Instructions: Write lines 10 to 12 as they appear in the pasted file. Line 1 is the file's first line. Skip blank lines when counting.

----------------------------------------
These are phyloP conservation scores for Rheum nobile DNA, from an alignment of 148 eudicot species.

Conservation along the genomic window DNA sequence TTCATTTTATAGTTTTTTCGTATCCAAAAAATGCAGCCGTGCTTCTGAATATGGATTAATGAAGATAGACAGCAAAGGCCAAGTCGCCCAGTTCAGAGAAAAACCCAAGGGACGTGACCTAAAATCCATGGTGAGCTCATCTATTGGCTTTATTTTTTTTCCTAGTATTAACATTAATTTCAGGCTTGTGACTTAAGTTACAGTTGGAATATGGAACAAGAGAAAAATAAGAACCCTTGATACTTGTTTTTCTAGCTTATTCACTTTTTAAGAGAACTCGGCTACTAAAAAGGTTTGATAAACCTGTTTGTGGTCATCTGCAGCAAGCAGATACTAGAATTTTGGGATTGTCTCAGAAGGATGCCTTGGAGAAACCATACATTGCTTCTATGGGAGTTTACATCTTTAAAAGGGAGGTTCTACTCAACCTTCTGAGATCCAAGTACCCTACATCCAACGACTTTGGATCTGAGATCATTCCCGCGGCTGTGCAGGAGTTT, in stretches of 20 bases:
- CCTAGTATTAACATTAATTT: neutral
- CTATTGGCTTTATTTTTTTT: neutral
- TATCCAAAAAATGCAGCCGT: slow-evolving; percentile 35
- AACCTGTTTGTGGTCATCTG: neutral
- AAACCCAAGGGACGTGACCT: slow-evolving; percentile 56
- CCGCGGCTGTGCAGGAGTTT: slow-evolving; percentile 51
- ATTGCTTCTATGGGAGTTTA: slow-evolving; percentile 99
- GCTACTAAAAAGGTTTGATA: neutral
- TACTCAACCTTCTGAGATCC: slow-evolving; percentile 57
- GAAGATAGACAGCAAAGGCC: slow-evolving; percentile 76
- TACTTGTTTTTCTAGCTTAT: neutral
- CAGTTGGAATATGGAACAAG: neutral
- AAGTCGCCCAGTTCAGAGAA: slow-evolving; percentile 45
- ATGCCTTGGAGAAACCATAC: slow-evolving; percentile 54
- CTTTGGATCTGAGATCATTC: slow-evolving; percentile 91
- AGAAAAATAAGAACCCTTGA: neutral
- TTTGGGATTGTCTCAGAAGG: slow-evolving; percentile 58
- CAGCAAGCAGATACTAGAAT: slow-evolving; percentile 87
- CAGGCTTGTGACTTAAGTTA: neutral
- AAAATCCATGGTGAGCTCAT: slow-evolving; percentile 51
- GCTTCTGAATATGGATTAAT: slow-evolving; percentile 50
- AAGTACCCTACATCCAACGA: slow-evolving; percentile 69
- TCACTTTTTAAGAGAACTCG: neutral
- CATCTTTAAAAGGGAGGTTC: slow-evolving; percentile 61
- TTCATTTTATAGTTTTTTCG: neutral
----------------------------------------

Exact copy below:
- GCTACTAAAAAGGTTTGATA: neutral
- TACTCAACCTTCTGAGATCC: slow-evolving; percentile 57
- GAAGATAGACAGCAAAGGCC: slow-evolving; percentile 76